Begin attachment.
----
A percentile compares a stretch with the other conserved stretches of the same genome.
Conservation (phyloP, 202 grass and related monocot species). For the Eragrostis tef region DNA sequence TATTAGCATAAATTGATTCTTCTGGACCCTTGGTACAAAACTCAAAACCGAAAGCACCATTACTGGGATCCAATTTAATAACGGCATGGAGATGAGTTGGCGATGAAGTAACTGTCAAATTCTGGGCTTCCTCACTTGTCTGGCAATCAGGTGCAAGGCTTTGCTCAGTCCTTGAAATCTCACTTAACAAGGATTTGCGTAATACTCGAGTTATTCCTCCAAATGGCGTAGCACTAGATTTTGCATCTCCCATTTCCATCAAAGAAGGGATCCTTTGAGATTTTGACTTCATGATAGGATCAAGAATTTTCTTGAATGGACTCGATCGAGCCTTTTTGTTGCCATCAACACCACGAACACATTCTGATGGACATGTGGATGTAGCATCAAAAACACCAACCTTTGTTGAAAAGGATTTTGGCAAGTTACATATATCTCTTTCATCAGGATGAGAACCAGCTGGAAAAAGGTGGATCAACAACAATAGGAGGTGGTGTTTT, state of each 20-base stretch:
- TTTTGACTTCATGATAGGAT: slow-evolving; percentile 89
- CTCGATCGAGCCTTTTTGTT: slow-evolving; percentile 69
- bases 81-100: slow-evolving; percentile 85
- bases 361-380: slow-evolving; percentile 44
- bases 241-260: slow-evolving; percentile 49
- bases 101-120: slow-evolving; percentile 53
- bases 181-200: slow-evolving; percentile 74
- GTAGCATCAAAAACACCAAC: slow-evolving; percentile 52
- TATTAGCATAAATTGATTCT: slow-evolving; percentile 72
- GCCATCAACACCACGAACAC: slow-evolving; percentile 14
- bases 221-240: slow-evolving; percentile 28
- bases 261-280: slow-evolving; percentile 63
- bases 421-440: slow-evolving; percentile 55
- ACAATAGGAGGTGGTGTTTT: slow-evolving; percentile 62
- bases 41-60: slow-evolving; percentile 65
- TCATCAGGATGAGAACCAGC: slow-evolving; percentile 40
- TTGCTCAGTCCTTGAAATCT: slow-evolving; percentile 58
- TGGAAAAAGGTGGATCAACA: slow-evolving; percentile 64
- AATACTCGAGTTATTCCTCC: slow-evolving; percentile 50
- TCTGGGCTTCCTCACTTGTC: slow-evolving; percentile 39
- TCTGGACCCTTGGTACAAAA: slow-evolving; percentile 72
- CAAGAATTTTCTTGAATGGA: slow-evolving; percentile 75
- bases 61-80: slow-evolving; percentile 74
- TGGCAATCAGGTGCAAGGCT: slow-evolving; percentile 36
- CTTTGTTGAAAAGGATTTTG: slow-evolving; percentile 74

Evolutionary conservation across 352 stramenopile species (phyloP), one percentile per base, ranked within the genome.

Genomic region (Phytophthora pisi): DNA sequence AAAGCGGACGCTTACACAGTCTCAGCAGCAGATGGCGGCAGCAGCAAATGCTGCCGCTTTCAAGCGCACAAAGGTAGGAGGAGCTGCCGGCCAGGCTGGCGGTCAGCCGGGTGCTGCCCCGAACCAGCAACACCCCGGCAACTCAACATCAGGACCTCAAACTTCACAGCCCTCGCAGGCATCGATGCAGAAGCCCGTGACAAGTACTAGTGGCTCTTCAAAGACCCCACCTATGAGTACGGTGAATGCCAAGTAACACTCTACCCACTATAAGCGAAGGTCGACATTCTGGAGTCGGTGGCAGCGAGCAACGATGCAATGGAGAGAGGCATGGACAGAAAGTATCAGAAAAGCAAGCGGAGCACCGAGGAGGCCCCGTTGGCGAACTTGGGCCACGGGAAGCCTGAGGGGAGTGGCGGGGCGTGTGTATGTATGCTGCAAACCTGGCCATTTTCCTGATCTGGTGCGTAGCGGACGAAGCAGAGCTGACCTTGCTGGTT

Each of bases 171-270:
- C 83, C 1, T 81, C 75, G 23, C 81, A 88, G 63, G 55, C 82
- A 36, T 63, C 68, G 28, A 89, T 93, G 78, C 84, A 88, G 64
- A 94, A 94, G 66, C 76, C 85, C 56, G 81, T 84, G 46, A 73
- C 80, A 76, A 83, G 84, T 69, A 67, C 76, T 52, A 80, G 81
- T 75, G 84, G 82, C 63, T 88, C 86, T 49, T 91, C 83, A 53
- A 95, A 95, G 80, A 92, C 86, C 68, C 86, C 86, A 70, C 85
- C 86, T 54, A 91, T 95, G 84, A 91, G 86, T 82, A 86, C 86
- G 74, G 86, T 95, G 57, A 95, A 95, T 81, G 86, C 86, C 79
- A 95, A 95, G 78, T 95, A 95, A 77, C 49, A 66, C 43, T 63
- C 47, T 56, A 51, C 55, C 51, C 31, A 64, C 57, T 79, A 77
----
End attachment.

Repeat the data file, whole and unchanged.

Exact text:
A percentile compares a stretch with the other conserved stretches of the same genome.
Conservation (phyloP, 202 grass and related monocot species). For the Eragrostis tef region DNA sequence TATTAGCATAAATTGATTCTTCTGGACCCTTGGTACAAAACTCAAAACCGAAAGCACCATTACTGGGATCCAATTTAATAACGGCATGGAGATGAGTTGGCGATGAAGTAACTGTCAAATTCTGGGCTTCCTCACTTGTCTGGCAATCAGGTGCAAGGCTTTGCTCAGTCCTTGAAATCTCACTTAACAAGGATTTGCGTAATACTCGAGTTATTCCTCCAAATGGCGTAGCACTAGATTTTGCATCTCCCATTTCCATCAAAGAAGGGATCCTTTGAGATTTTGACTTCATGATAGGATCAAGAATTTTCTTGAATGGACTCGATCGAGCCTTTTTGTTGCCATCAACACCACGAACACATTCTGATGGACATGTGGATGTAGCATCAAAAACACCAACCTTTGTTGAAAAGGATTTTGGCAAGTTACATATATCTCTTTCATCAGGATGAGAACCAGCTGGAAAAAGGTGGATCAACAACAATAGGAGGTGGTGTTTT, state of each 20-base stretch:
- TTTTGACTTCATGATAGGAT: slow-evolving; percentile 89
- CTCGATCGAGCCTTTTTGTT: slow-evolving; percentile 69
- bases 81-100: slow-evolving; percentile 85
- bases 361-380: slow-evolving; percentile 44
- bases 241-260: slow-evolving; percentile 49
- bases 101-120: slow-evolving; percentile 53
- bases 181-200: slow-evolving; percentile 74
- GTAGCATCAAAAACACCAAC: slow-evolving; percentile 52
- TATTAGCATAAATTGATTCT: slow-evolving; percentile 72
- GCCATCAACACCACGAACAC: slow-evolving; percentile 14
- bases 221-240: slow-evolving; percentile 28
- bases 261-280: slow-evolving; percentile 63
- bases 421-440: slow-evolving; percentile 55
- ACAATAGGAGGTGGTGTTTT: slow-evolving; percentile 62
- bases 41-60: slow-evolving; percentile 65
- TCATCAGGATGAGAACCAGC: slow-evolving; percentile 40
- TTGCTCAGTCCTTGAAATCT: slow-evolving; percentile 58
- TGGAAAAAGGTGGATCAACA: slow-evolving; percentile 64
- AATACTCGAGTTATTCCTCC: slow-evolving; percentile 50
- TCTGGGCTTCCTCACTTGTC: slow-evolving; percentile 39
- TCTGGACCCTTGGTACAAAA: slow-evolving; percentile 72
- CAAGAATTTTCTTGAATGGA: slow-evolving; percentile 75
- bases 61-80: slow-evolving; percentile 74
- TGGCAATCAGGTGCAAGGCT: slow-evolving; percentile 36
- CTTTGTTGAAAAGGATTTTG: slow-evolving; percentile 74

Evolutionary conservation across 352 stramenopile species (phyloP), one percentile per base, ranked within the genome.

Genomic region (Phytophthora pisi): DNA sequence AAAGCGGACGCTTACACAGTCTCAGCAGCAGATGGCGGCAGCAGCAAATGCTGCCGCTTTCAAGCGCACAAAGGTAGGAGGAGCTGCCGGCCAGGCTGGCGGTCAGCCGGGTGCTGCCCCGAACCAGCAACACCCCGGCAACTCAACATCAGGACCTCAAACTTCACAGCCCTCGCAGGCATCGATGCAGAAGCCCGTGACAAGTACTAGTGGCTCTTCAAAGACCCCACCTATGAGTACGGTGAATGCCAAGTAACACTCTACCCACTATAAGCGAAGGTCGACATTCTGGAGTCGGTGGCAGCGAGCAACGATGCAATGGAGAGAGGCATGGACAGAAAGTATCAGAAAAGCAAGCGGAGCACCGAGGAGGCCCCGTTGGCGAACTTGGGCCACGGGAAGCCTGAGGGGAGTGGCGGGGCGTGTGTATGTATGCTGCAAACCTGGCCATTTTCCTGATCTGGTGCGTAGCGGACGAAGCAGAGCTGACCTTGCTGGTT

Each of bases 171-270:
- C 83, C 1, T 81, C 75, G 23, C 81, A 88, G 63, G 55, C 82
- A 36, T 63, C 68, G 28, A 89, T 93, G 78, C 84, A 88, G 64
- A 94, A 94, G 66, C 76, C 85, C 56, G 81, T 84, G 46, A 73
- C 80, A 76, A 83, G 84, T 69, A 67, C 76, T 52, A 80, G 81
- T 75, G 84, G 82, C 63, T 88, C 86, T 49, T 91, C 83, A 53
- A 95, A 95, G 80, A 92, C 86, C 68, C 86, C 86, A 70, C 85
- C 86, T 54, A 91, T 95, G 84, A 91, G 86, T 82, A 86, C 86
- G 74, G 86, T 95, G 57, A 95, A 95, T 81, G 86, C 86, C 79
- A 95, A 95, G 78, T 95, A 95, A 77, C 49, A 66, C 43, T 63
- C 47, T 56, A 51, C 55, C 51, C 31, A 64, C 57, T 79, A 77